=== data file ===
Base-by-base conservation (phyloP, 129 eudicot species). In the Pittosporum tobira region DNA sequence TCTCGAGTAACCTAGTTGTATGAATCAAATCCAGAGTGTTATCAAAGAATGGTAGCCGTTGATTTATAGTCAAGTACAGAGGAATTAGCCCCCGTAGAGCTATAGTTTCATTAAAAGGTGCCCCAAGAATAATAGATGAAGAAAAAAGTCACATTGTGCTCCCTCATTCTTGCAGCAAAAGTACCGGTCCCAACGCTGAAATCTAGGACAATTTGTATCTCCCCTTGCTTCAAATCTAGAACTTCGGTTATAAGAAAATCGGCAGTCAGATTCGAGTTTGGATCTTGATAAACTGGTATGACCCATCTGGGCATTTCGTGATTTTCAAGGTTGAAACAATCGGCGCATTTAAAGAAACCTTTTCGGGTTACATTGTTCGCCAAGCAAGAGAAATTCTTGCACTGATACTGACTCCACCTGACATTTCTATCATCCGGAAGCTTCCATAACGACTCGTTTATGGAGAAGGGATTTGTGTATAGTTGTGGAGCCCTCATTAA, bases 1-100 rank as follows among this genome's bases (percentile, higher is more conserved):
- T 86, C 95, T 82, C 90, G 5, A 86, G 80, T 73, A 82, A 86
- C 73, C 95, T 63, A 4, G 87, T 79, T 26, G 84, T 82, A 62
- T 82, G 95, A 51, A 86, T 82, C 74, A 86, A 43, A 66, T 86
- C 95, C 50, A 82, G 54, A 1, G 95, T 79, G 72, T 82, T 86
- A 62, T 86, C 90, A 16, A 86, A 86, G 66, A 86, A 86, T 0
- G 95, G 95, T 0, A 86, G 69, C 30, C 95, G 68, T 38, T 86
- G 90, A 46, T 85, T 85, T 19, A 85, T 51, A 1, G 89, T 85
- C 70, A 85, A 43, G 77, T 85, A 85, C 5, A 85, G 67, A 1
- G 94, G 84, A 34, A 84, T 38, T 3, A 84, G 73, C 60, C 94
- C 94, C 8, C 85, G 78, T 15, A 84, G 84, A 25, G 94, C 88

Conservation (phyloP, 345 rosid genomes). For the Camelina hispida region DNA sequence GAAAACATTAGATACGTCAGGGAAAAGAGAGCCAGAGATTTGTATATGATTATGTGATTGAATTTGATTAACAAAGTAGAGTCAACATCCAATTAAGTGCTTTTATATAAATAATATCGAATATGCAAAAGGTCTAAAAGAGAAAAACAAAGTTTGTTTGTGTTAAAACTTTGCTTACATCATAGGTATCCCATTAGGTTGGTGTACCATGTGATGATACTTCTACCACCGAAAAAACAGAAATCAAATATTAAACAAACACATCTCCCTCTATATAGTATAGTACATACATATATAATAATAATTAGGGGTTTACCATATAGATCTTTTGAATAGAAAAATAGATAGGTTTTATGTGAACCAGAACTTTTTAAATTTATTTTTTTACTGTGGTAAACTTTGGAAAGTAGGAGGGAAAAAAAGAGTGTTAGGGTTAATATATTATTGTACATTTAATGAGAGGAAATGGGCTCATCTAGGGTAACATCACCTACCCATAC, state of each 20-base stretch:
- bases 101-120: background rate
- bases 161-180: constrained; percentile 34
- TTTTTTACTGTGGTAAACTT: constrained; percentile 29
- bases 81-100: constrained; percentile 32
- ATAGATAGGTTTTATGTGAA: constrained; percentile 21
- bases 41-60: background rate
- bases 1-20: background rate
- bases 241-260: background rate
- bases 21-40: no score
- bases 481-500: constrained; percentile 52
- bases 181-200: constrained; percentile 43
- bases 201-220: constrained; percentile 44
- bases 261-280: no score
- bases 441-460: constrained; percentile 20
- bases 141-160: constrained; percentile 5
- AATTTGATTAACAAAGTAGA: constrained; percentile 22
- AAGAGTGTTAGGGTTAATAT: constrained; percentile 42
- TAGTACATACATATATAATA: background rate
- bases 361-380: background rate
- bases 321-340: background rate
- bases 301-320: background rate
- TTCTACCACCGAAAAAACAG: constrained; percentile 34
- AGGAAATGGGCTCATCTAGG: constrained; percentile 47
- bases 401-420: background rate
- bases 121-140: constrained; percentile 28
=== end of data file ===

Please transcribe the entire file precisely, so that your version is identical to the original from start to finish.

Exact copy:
Base-by-base conservation (phyloP, 129 eudicot species). In the Pittosporum tobira region DNA sequence TCTCGAGTAACCTAGTTGTATGAATCAAATCCAGAGTGTTATCAAAGAATGGTAGCCGTTGATTTATAGTCAAGTACAGAGGAATTAGCCCCCGTAGAGCTATAGTTTCATTAAAAGGTGCCCCAAGAATAATAGATGAAGAAAAAAGTCACATTGTGCTCCCTCATTCTTGCAGCAAAAGTACCGGTCCCAACGCTGAAATCTAGGACAATTTGTATCTCCCCTTGCTTCAAATCTAGAACTTCGGTTATAAGAAAATCGGCAGTCAGATTCGAGTTTGGATCTTGATAAACTGGTATGACCCATCTGGGCATTTCGTGATTTTCAAGGTTGAAACAATCGGCGCATTTAAAGAAACCTTTTCGGGTTACATTGTTCGCCAAGCAAGAGAAATTCTTGCACTGATACTGACTCCACCTGACATTTCTATCATCCGGAAGCTTCCATAACGACTCGTTTATGGAGAAGGGATTTGTGTATAGTTGTGGAGCCCTCATTAA, bases 1-100 rank as follows among this genome's bases (percentile, higher is more conserved):
- T 86, C 95, T 82, C 90, G 5, A 86, G 80, T 73, A 82, A 86
- C 73, C 95, T 63, A 4, G 87, T 79, T 26, G 84, T 82, A 62
- T 82, G 95, A 51, A 86, T 82, C 74, A 86, A 43, A 66, T 86
- C 95, C 50, A 82, G 54, A 1, G 95, T 79, G 72, T 82, T 86
- A 62, T 86, C 90, A 16, A 86, A 86, G 66, A 86, A 86, T 0
- G 95, G 95, T 0, A 86, G 69, C 30, C 95, G 68, T 38, T 86
- G 90, A 46, T 85, T 85, T 19, A 85, T 51, A 1, G 89, T 85
- C 70, A 85, A 43, G 77, T 85, A 85, C 5, A 85, G 67, A 1
- G 94, G 84, A 34, A 84, T 38, T 3, A 84, G 73, C 60, C 94
- C 94, C 8, C 85, G 78, T 15, A 84, G 84, A 25, G 94, C 88

Conservation (phyloP, 345 rosid genomes). For the Camelina hispida region DNA sequence GAAAACATTAGATACGTCAGGGAAAAGAGAGCCAGAGATTTGTATATGATTATGTGATTGAATTTGATTAACAAAGTAGAGTCAACATCCAATTAAGTGCTTTTATATAAATAATATCGAATATGCAAAAGGTCTAAAAGAGAAAAACAAAGTTTGTTTGTGTTAAAACTTTGCTTACATCATAGGTATCCCATTAGGTTGGTGTACCATGTGATGATACTTCTACCACCGAAAAAACAGAAATCAAATATTAAACAAACACATCTCCCTCTATATAGTATAGTACATACATATATAATAATAATTAGGGGTTTACCATATAGATCTTTTGAATAGAAAAATAGATAGGTTTTATGTGAACCAGAACTTTTTAAATTTATTTTTTTACTGTGGTAAACTTTGGAAAGTAGGAGGGAAAAAAAGAGTGTTAGGGTTAATATATTATTGTACATTTAATGAGAGGAAATGGGCTCATCTAGGGTAACATCACCTACCCATAC, state of each 20-base stretch:
- bases 101-120: background rate
- bases 161-180: constrained; percentile 34
- TTTTTTACTGTGGTAAACTT: constrained; percentile 29
- bases 81-100: constrained; percentile 32
- ATAGATAGGTTTTATGTGAA: constrained; percentile 21
- bases 41-60: background rate
- bases 1-20: background rate
- bases 241-260: background rate
- bases 21-40: no score
- bases 481-500: constrained; percentile 52
- bases 181-200: constrained; percentile 43
- bases 201-220: constrained; percentile 44
- bases 261-280: no score
- bases 441-460: constrained; percentile 20
- bases 141-160: constrained; percentile 5
- AATTTGATTAACAAAGTAGA: constrained; percentile 22
- AAGAGTGTTAGGGTTAATAT: constrained; percentile 42
- TAGTACATACATATATAATA: background rate
- bases 361-380: background rate
- bases 321-340: background rate
- bases 301-320: background rate
- TTCTACCACCGAAAAAACAG: constrained; percentile 34
- AGGAAATGGGCTCATCTAGG: constrained; percentile 47
- bases 401-420: background rate
- bases 121-140: constrained; percentile 28